After praying the Angelus on Sunday, 16 January, Pope Francis invited the faithful to keep their “eyes fixed on Jesus”, in order to draw closer to achieving full unity, in particular as the Church marks the Week of Prayer for Christian Unity, taking place from 18-25 January. Earlier, he had reflected on the episode of the Wedding at Cana. The following is a translation of the Holy Father’s words which he shared with the faithful gathered in Saint Peter’s Square.
Dear Brothers and Sisters,
The Gospel of today’s liturgy recounts the episode of the wedding at Cana, where Jesus transformed water into wine for the joy of the newlyweds. And the Gospel ends: “This, the first of his signs, Jesus did at Cana in Galilee, and manifested his glory; and his disciples believed in him” (Jn 2:11). We notice that the evangelist John does not speak of a miracle, that is, of a powerful and extraordinary deed that causes wonder. He writes that a sign took place at Cana, that sparked the faith of his disciples. We can, then, ask ourselves: What is a “sign” according to the Gospel?
A sign is a clue that reveals God’s love, that does not call attention to the power of the action, but to the love that caused it. It teaches us something about God’s love that is always near, tender and compassionate. The first sign took place when a couple faced a difficulty on the most important day of their lives. Right in the middle of the feast, an essential element was missing, the wine, and their joy ran the risk of being dampened among the criticism and dissatisfaction of the guests. Just imagine how a wedding feast could continue only with water!. It is terrible! What a bad impression the newlyweds would make.
It is Our Lady who became aware of the problem and discretely brought it to Jesus’ attention. And he intervened without fanfare, almost without being noticed. Everything took place with discretion, everything took place “behind the scenes” — Jesus told the servants to fill the jars with water, which became wine. This is how God acts: with closeness and with discretion. Jesus’ disciples understood this: they saw that, thanks to him, the wedding banquet became even more beautiful. And they also saw the way Jesus acted — the way he served in hiddenness. This is how Jesus is — he helps us, he serves us in hiddenness, in that moment, so much so that it was the bridegroom who was complimented for the good wine. No one noticed, only the servants. This is how the seed of faith began to develop within them — that is, they believed that God, God’s love, was present in Jesus.
It is beautiful to think that the first sign Jesus accomplished was not an extraordinary healing or a miracle in the temple of Jerusalem, but a gesture that responded to a simple and concrete need of common people, a domestic gesture. Let us put it this way — a miracle done on “tip toes”, discretely, silently. He is ready to help us, to lift us up again. And then, if we are attentive to these “signs”, we will be conquered by his love and we will become his disciples.
But there is another distinctive characteristic about the sign at Cana. Generally, the wine provided at the end of the feast was the one that was less good — this is still done today. At that point, people do not distinguish as well whether it is good wine or wine that has been watered down a little. Jesus, instead, makes sure that the feast ends with the best wine. Symbolically, this tells us that God wants what is better for us, he wants us to be happy. He does not set limits and he does not ask us for interest. There is no place for ulterior motives or demands placed on the newlyweds, in Jesus’ sign. No, the joy Jesus brought to their hearts was complete and disinterested joy. It was not “watered down joy”!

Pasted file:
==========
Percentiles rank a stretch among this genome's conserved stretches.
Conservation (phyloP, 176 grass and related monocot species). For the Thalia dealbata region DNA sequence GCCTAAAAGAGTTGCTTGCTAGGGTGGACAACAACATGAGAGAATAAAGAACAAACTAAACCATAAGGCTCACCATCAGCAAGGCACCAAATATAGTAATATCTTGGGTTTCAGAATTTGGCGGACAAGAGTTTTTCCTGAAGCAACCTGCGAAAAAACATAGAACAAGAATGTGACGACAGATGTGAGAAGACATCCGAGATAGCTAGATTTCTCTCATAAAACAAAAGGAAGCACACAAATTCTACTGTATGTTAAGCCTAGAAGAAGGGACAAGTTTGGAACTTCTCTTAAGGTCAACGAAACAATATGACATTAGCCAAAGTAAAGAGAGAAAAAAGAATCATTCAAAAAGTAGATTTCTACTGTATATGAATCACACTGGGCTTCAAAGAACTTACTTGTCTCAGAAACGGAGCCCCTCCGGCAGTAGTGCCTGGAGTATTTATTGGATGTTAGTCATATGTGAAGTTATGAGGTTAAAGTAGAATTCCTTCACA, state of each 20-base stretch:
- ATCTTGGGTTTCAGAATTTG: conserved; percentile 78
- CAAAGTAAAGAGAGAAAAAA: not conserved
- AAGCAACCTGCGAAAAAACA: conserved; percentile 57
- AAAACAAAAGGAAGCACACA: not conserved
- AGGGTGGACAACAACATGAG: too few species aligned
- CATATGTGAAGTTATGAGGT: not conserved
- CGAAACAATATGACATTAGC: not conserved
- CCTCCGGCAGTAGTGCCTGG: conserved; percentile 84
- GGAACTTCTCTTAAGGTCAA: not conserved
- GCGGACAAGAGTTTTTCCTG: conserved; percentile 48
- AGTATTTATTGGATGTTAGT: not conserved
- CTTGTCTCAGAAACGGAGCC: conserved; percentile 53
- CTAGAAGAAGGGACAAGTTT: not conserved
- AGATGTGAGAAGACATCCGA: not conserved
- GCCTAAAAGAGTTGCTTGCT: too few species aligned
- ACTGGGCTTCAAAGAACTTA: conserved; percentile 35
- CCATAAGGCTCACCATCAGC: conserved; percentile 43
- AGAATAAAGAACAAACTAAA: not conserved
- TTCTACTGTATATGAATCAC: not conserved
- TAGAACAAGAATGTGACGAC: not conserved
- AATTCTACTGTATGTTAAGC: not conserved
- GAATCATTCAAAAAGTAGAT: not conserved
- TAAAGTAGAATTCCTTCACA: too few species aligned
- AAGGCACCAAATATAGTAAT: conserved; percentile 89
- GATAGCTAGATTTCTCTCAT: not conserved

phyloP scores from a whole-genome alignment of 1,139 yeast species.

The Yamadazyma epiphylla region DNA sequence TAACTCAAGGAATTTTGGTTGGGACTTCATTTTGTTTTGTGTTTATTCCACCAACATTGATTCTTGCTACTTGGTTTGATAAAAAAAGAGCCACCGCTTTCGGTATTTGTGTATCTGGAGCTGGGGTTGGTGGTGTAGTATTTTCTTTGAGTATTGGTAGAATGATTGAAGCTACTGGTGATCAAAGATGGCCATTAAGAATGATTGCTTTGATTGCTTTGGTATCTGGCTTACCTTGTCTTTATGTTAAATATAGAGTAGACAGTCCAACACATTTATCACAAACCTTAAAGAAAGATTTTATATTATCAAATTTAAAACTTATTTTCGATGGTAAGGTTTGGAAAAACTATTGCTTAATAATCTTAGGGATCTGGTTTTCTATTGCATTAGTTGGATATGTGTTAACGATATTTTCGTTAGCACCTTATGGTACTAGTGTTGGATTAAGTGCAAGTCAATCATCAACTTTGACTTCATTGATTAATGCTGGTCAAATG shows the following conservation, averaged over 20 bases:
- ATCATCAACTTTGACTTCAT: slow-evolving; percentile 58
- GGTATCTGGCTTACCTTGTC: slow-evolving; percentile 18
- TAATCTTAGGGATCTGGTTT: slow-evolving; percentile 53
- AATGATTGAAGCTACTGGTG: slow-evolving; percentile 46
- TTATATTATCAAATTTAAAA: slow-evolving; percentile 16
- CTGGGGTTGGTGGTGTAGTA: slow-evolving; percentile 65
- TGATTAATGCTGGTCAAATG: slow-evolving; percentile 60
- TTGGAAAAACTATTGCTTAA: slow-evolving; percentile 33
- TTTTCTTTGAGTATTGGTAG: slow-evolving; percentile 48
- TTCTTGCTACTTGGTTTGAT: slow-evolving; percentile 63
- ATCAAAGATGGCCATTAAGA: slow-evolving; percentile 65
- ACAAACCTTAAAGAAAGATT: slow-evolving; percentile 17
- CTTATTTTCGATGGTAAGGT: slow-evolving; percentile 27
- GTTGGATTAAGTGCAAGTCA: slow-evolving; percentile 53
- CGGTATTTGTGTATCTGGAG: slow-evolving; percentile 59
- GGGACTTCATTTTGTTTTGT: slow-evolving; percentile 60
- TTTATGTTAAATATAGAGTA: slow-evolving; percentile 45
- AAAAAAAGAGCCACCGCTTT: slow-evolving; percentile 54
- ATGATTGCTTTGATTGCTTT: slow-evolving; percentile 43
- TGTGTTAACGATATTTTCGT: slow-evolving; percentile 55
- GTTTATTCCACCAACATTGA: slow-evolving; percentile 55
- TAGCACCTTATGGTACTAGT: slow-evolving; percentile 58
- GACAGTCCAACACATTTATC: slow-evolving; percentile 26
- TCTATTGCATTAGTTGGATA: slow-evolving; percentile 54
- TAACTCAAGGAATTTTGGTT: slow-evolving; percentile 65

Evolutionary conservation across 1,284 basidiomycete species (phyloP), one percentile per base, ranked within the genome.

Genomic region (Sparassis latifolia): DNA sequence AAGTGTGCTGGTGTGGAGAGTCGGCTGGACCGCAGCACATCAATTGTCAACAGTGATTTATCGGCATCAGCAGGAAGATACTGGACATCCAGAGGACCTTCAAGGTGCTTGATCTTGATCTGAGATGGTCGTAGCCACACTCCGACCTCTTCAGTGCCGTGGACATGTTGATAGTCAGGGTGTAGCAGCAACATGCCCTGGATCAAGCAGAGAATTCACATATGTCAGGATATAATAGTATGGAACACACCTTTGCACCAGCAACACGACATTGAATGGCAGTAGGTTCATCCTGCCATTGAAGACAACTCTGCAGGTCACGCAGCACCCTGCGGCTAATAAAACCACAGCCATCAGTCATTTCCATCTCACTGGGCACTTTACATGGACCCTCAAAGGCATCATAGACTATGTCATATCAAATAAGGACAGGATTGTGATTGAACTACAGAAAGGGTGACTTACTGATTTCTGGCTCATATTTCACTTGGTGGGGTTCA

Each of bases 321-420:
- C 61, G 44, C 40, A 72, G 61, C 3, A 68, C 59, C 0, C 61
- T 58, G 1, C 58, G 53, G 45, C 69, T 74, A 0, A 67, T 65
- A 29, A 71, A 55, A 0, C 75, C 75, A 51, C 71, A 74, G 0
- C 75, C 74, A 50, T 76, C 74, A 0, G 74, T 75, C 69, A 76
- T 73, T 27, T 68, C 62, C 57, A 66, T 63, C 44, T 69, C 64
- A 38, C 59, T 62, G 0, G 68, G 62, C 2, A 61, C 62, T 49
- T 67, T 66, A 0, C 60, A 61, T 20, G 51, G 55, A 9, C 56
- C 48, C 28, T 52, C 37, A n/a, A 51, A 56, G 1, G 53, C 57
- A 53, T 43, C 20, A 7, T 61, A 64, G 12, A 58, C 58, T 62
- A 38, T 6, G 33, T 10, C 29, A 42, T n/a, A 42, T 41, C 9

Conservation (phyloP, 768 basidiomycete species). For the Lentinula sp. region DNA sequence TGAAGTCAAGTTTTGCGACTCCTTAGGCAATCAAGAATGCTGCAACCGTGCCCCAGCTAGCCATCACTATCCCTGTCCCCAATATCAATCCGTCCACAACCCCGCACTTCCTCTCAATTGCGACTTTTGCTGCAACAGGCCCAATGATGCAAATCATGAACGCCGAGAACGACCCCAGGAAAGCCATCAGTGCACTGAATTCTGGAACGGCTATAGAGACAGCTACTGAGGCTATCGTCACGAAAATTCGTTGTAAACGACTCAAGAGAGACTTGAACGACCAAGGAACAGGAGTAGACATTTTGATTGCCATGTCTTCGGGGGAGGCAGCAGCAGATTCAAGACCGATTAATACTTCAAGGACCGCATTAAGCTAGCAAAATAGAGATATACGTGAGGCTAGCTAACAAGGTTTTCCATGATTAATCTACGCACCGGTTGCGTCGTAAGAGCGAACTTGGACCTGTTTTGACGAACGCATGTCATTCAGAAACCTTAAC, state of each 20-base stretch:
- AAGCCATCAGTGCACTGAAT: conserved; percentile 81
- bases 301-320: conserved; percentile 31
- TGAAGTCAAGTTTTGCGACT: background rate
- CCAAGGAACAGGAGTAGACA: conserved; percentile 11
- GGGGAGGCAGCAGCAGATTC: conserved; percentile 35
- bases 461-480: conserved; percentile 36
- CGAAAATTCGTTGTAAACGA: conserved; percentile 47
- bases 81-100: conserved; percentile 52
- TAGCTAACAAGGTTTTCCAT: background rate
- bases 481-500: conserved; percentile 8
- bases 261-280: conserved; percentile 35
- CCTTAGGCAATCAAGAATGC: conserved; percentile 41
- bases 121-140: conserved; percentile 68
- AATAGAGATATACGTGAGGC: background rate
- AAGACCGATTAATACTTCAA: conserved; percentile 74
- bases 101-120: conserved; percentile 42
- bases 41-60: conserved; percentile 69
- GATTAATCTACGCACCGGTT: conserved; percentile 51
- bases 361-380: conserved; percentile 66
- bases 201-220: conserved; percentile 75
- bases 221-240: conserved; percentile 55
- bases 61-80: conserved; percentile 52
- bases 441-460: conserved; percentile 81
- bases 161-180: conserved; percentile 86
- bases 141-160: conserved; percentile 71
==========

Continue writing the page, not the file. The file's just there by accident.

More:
I suggest an exercise that can be very good for us. Today, let us try to rummage through our memories, looking for signs that the Lord accomplished in my life. Let each of us say: what are the signs the Lord accomplished in my life? What are the hints of his presence, the signs that he did to show us that he loves us? Let us think about that difficult moment in which God let me experience his love… And let us ask ourselves: with which discrete and loving signs did he let me feel his tenderness? When did I feel the Lord nearer? When did I feel his tenderness and his compassion? Every one of us has these moments in our personal history. Let us go in search of these signs, let us remember them. How did I discover his closeness? How did great joy remain in my heart? Let us relive the moments in which we experienced his presence and Mary’s intercession. May she, the Mother who is always attentive as at Cana, help us treasure the signs of God’s presence in our lives.
After the Angelus, the Pope continued:
Dear brothers and sisters, I express my closeness to the people hit by strong rain and flooding in various regions of Brazil during these past weeks. I am especially praying for the victims and their families, and for those who have lost their homes. May God sustain the efforts of those who are providing relief.
The Week of Prayer for Christian Unity will take place from 18 to 25 January. This year’s proposal aims to mirror the experience of the Magi who came from the East to Bethlehem to honour the Messianic King. We Christians, in the diversity of our confessions and traditions, are also pilgrims on the way toward full unity, and we draw closer to our goal the more we keep our eyes fixed on Jesus, our only Lord. During the Week of Prayer, let us offer our struggles and our suffering for the unity of Christians.
I greet all of you, people from Rome and pilgrims from various countries. I extend a special greeting to the Girasoli della Locride group from Locri, along with their families and leaders.
I wish all of you a happy Sunday. Please, do not forget to pray for me. Enjoy your lunch. Arrivederci!